The bondholders said they want to see e-mails and other communications about the deal and to interview those who participated in negotiations.
"For these claims to be potentially whitewashed and swept under the rug would make this case a travesty," the bondholders said in the filing. "Chapter 11 clearly should not be a vehicle to deliver reorganized equity to the lenders that caused the debtors' demise."

An investigation could help them make the case that Zell or the banks are culpable, but making claims stick could be difficult.

"We knew it would be tough from the very beginning and thought (Zell's) projections were optimistic," said Dave Novosel, a media analyst with Gimme Credit. "But I don't know that that's illegal."

Tribune Co. did not directly address the claims in a statement Thursday.
"Our goal is to develop and implement a plan that maximizes the value of the company for all parties ... and treats all creditors fairly, and to do so as quickly as reasonably possible," the company said.

The four banks that financed the 2007 Tribune buyout were JP Morgan Chase & Co., Citigroup Inc., Bank of America Corp. and Merrill Lynch & Co., which is now part of Bank of America.

JP Morgan Chase spokeswoman Christine Holevas said the bank doesn't comment on pending litigation. Calls to Citigroup and Bank of America, which now owns Merrill Lynch, were not immediately returned Thursday.

The bondholder action was interpreted as a prelude to a possible lawsuit.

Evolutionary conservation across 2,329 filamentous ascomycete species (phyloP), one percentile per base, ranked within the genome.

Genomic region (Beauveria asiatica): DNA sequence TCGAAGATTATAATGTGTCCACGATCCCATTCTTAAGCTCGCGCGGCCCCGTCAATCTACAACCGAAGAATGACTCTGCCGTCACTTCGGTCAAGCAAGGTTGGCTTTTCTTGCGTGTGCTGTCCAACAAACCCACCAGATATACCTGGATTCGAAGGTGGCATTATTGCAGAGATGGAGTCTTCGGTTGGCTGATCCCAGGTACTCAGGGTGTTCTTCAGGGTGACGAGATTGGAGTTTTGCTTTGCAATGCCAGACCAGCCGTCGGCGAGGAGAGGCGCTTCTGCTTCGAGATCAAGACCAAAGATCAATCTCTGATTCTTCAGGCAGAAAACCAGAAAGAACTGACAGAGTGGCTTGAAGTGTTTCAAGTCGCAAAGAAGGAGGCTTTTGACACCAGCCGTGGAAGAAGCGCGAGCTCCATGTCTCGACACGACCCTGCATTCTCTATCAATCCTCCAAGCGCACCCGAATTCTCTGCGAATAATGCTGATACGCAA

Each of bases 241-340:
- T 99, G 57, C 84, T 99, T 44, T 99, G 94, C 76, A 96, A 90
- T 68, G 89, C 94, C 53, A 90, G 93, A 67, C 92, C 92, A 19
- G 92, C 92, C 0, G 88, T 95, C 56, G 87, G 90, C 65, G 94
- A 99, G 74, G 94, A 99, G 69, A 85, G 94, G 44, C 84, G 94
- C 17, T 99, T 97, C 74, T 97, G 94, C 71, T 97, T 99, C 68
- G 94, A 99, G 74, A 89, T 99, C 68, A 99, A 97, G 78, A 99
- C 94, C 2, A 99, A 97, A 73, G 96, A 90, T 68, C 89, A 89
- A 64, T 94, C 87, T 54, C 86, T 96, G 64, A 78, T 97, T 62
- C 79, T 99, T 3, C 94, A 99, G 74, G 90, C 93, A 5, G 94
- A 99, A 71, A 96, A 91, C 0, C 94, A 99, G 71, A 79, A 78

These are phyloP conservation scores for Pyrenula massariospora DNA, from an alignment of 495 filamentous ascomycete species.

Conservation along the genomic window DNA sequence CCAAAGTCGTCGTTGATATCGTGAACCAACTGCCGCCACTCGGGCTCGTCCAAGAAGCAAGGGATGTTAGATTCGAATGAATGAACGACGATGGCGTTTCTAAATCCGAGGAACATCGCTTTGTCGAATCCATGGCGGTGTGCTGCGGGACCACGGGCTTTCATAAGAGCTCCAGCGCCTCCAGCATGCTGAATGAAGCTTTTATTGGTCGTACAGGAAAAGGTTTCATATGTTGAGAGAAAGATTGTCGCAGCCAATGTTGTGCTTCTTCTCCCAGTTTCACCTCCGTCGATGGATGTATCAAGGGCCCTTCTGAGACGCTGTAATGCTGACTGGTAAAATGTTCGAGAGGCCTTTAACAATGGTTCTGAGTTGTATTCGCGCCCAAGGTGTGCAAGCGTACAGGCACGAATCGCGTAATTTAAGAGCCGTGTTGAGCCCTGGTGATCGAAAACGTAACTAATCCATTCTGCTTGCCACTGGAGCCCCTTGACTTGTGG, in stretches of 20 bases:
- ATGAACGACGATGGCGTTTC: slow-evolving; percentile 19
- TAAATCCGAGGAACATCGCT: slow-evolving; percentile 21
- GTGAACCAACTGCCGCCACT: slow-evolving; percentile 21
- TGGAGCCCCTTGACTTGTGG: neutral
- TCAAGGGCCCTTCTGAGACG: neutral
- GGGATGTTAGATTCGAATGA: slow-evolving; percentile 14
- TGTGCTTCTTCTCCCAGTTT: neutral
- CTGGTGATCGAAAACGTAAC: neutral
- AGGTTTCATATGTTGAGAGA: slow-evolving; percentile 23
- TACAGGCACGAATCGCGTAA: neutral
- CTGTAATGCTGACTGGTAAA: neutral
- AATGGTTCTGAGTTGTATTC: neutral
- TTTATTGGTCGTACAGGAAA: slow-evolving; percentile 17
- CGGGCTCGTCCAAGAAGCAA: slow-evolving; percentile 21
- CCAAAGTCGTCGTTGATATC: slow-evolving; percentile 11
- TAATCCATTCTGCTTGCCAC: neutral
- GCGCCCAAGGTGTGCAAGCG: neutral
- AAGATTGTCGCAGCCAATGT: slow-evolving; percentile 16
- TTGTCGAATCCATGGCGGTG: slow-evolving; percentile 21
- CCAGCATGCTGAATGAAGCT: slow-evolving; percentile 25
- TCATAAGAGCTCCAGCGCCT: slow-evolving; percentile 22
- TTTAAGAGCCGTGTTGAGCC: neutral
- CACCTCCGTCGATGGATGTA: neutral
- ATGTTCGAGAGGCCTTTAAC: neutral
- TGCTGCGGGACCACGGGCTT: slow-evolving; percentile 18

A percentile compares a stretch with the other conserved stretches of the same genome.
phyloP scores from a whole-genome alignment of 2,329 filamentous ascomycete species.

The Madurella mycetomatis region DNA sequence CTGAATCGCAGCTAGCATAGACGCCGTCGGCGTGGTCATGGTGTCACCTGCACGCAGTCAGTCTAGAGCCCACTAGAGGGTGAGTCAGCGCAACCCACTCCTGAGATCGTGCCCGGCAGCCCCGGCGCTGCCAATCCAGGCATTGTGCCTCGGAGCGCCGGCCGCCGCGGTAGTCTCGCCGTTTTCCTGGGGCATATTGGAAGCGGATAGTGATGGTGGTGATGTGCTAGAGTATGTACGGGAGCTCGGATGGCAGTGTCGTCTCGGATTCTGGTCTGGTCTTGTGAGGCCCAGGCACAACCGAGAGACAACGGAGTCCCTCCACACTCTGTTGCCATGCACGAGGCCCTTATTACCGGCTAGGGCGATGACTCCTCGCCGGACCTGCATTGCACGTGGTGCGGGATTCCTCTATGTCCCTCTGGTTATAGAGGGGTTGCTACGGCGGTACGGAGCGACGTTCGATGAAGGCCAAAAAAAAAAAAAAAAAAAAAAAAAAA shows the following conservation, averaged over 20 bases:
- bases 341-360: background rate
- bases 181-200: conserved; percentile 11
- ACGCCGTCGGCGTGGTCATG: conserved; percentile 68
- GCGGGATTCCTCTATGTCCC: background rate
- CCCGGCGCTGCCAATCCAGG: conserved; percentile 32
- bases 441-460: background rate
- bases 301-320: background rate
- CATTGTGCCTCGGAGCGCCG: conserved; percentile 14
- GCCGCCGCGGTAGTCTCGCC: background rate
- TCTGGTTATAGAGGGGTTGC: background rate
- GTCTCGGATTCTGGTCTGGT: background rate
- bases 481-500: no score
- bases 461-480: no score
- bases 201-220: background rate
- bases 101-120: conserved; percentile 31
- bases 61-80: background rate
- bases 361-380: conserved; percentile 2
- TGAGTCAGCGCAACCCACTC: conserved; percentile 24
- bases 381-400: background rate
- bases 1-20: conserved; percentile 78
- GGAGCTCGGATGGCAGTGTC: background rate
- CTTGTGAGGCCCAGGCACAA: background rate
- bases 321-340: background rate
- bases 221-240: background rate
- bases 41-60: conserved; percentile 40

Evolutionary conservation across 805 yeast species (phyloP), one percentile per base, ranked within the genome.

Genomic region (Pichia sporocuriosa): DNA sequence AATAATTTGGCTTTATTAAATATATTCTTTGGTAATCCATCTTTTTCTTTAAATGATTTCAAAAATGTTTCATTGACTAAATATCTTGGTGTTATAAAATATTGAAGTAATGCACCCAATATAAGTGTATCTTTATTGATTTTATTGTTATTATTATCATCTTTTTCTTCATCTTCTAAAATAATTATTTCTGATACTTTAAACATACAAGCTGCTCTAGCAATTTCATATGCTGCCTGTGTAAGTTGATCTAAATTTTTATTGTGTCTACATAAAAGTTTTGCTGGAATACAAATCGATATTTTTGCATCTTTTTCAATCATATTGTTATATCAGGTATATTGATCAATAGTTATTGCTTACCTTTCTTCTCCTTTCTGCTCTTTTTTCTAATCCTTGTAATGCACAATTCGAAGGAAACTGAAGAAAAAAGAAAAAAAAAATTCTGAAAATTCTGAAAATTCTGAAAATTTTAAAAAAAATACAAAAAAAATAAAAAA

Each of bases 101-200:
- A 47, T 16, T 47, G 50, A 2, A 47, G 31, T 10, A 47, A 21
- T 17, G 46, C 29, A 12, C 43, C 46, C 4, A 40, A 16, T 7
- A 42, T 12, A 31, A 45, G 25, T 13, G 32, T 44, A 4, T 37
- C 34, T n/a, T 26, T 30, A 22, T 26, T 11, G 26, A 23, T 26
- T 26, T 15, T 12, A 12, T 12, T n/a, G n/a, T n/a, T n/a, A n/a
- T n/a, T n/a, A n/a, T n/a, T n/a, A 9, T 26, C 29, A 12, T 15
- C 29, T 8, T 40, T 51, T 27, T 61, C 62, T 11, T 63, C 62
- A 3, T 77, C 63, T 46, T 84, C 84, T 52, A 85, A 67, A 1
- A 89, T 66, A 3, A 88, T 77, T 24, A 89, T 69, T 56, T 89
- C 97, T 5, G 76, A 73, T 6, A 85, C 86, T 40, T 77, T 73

“Anybody who was reasonable should have foreseen this,” said Bill Brandt, a restructuring specialist based in Chicago. “Very few people are going to do well in this bankruptcy, except those at the top of the food chain, because the values simply aren’t being realized. It is precisely that circumstance that causes this litigation to appear on the horizon.”

The plan is expected to be presented by early fall, according to a person briefed on the matter. Tribune filed for bankruptcy last December with the assent of its bank lenders.

“Chapter 11 clearly should not be a vehicle to deliver reorganized equity to the lenders that caused the debtors’ demise,” lawyers for Law Debenture wrote in the filing.

Law Debenture said that it made its filing because it believed that Tribune’s official creditors committee — a group of the company’s largest claimholders — was conflicted: two of the group’s largest members are JPMorgan and Merrill Lynch.